This advanced maneuver is often used on extremely steep, narrow terrain where no other technique will work. Some Alpine skiers engage in freestyle skiing. Freestyle
for recreational skiers generally involves jumps off of natural bumps on the hill, a motion called catching air, and skiing moguls. Moguls are the bumps that appear on a
slope after many skiers make turns, pushing the snow into mounds.


Nordic Techniques

The basic technique used in cross-country skiing is the diagonal stride, or classical technique, which is similar to walking on skis: Skiers slide one foot forward and then
the other. They use their poles to propel themselves forward, pushing with their right pole as they slide their left ski forward, and then pushing with their left pole as
they slide the right ski, gradually adding speed and gliding between steps. The skating stride or freestyle technique borrows the motions of speed skating. With the skis
held at an angle, tips pointed outward, the skier pushes forward off the inside of each ski edge in alternation, using both poles at once.
In climbing hills, a skier puts the skis in the position of the skating stride, but instead walks up the hill. This is called the herringbone for the pattern of tracks it leaves in
the snow. On steep hills, skiers can also sidestep, placing their skis perpendicular to the fall line (the quickest path down the hill) and stepping uphill.
Downhill turning techniques used in Nordic skiing include the snowplow, the step turn, and the parallel turn, executed in a similar manner to Alpine skiing. Cross-country
skiers can also use the telemark turn, in which the turning ski is placed slightly in front of the other ski and the opposite knee is bent deeply as the skier slides around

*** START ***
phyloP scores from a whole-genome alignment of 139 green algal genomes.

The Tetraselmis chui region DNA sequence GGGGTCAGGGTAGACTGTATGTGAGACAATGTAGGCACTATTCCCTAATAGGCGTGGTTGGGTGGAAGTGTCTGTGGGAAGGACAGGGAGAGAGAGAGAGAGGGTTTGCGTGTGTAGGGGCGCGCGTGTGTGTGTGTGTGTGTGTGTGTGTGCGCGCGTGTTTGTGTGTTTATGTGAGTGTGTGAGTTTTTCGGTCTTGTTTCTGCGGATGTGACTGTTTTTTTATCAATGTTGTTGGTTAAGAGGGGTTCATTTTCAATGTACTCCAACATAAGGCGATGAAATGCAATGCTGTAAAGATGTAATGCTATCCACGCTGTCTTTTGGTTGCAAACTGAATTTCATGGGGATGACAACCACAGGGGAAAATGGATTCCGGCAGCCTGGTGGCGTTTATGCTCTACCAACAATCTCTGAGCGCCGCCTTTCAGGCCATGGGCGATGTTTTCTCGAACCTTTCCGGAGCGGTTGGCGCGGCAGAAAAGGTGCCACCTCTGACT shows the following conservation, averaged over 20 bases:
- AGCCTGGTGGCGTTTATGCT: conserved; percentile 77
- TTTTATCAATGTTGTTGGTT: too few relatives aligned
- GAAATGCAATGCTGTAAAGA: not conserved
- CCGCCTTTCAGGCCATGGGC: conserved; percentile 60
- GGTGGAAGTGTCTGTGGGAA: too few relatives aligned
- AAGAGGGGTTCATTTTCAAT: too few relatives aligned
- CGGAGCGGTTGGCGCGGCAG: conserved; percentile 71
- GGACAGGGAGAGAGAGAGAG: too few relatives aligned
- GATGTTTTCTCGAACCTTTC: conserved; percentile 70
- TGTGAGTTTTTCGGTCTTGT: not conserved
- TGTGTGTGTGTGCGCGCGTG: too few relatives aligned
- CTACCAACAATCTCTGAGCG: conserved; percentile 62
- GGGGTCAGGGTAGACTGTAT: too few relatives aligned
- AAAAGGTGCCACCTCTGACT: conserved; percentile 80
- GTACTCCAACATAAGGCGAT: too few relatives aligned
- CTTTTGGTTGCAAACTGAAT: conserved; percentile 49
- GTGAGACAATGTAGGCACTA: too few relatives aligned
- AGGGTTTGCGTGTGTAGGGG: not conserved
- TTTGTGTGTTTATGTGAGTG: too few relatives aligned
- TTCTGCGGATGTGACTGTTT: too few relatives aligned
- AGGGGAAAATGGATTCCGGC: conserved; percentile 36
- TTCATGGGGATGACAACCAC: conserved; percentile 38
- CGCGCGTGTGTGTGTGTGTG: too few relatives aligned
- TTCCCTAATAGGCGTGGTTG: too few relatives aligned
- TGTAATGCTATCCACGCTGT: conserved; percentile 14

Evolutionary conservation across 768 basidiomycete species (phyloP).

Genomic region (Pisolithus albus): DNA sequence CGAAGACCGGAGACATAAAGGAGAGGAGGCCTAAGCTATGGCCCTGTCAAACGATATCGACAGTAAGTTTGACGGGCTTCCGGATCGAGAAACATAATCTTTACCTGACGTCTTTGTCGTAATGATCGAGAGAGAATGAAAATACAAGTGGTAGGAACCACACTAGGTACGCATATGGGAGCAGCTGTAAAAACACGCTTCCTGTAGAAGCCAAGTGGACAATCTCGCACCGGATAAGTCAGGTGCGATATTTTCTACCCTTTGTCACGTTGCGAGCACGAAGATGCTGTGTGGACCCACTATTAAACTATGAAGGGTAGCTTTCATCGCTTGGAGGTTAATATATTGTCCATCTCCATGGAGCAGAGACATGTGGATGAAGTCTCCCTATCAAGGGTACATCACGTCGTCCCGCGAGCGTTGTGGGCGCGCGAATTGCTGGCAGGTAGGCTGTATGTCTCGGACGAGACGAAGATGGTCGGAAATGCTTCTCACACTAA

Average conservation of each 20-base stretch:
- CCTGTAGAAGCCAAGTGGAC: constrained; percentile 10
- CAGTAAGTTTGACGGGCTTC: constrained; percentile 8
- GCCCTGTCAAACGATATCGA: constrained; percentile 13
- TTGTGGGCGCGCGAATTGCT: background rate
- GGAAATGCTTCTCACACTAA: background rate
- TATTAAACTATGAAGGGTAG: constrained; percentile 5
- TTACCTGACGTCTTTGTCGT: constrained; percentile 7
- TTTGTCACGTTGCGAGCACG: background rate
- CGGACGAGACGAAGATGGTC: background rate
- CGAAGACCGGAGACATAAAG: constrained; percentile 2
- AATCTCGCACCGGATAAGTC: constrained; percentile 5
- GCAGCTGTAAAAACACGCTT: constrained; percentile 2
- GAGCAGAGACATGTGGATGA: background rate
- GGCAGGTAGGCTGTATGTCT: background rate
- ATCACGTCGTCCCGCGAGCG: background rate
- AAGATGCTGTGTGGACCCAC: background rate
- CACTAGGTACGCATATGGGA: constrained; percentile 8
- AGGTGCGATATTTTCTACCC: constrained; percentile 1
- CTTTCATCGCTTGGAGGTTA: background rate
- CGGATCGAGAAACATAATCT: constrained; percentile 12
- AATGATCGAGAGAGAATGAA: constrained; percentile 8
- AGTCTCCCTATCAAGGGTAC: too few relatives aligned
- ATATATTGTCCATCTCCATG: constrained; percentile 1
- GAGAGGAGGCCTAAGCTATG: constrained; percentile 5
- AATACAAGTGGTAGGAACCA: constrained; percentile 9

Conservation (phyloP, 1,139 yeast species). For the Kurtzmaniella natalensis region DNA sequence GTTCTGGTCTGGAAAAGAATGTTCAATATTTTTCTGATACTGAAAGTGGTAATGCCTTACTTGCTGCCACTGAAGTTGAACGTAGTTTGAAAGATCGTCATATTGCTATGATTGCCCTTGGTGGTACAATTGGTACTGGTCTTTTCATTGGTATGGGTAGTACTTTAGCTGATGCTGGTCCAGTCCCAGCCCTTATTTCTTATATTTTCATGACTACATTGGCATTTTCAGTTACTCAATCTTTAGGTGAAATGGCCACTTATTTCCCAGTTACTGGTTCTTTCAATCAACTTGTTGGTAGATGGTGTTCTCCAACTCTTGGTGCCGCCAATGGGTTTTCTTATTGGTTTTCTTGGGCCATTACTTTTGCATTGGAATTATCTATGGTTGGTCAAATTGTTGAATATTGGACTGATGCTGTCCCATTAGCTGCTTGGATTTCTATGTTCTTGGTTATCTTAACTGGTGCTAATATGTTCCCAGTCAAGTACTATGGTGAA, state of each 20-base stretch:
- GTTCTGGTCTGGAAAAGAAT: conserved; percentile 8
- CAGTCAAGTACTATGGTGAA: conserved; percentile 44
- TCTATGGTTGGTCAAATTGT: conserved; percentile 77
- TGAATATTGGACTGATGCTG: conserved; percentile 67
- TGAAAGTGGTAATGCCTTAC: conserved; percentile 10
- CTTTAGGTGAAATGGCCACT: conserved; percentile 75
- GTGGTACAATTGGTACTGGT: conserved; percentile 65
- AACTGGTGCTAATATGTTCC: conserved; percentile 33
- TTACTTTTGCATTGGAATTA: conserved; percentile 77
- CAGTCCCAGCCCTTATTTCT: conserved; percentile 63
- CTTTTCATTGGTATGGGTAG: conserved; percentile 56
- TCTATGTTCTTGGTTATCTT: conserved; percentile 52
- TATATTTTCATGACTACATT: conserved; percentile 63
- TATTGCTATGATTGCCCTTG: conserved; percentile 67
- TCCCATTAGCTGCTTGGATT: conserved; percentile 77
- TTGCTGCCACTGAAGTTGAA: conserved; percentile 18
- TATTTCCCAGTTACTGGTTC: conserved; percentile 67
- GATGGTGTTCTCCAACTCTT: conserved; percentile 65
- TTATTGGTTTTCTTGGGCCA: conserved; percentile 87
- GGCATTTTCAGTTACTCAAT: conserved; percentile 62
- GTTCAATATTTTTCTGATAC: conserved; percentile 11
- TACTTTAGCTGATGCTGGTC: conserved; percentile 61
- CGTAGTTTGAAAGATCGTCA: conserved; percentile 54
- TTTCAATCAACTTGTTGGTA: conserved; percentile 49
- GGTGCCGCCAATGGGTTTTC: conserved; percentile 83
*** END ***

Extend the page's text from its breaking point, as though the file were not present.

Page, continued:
the turn.


Ski Safety

Safety is very important to all skiers, and all Alpine resorts have a ski patrol. The ski patrol's responsibility is to take care of injured skiers, to mark hazardous spots on
trails, to make sure that trails are in good condition before opening them, and, at times, to act as traffic police in congested areas. Skiers are also responsible for taking
their own safety into consideration, as well as that of others. Anyone who participates in the sport should be aware of the Skier's Responsibility Code, which outlines
rules of proper conduct and assures a high level of safety for everyone taking part in the sport. This code is posted at all ski resorts.
Another way that skiers can act responsibly is by understanding trail designations and staying on trails that suit their level of expertise. The signs most commonly used
to designate trail difficulty in the United States are green circles for easy slopes, blue squares for intermediate runs, and black diamonds for difficult trails. Double black
diamonds are sometimes used to designate especially difficult terrain.



Alpine skis vary in construction, but they all have a hard plastic top surface, a polyethylene running surface, and steel edges. They are composed of a core material,
either foam or wood, with layers of fiberglass and sometimes metal.
Ski length is determined by a number of variables, including a skier's height, weight, and ability. The taller and heavier the skier, the longer the ski. Beginners generally
use shorter skis for easier maneuvering. Ski lengths for adults range from about 150 to 210 cm (about 5 to 7 ft).
One of the newer innovations in Alpine ski design is the so-called shaped ski, also known as the cut, super sidecut, parabolic, or hourglass ski. The name comes from
the ski's shape: a wide tip, a narrow waist, and a wide tail. Whereas traditional skis are wide at the tip and tail and slightly narrower through their middle, shaped skis
have greater variation in width. These skis are specifically designed to make it easier to carve a turn. Although they were originally designed for beginning and
intermediate skiers, many advanced skiers and racers have begun using shaped skis as well. Shaped skis are typically 8 to 15 cm (3 to 6 in) shorter than traditional
There are several variations on Alpine ski equipment. One is the monoski, which is a single, wide board. Another popular piece of equipment is the skiboard, which is
also called the mini-ski. Skiboards are only about 60 cm (24 in) long. Because of their short length, they allow skiers great maneuverability on the slopes. A more recent
innovation is the ski bike, which combines cycling and skiing. The ski bike has handlebars and a seat, just like a bicycle, but it has boards instead of wheels. Riders wear
short skis on their feet to help steer. Snow scoots are similar to ski bikes, but they have no seat, and riders secure their feet in foo...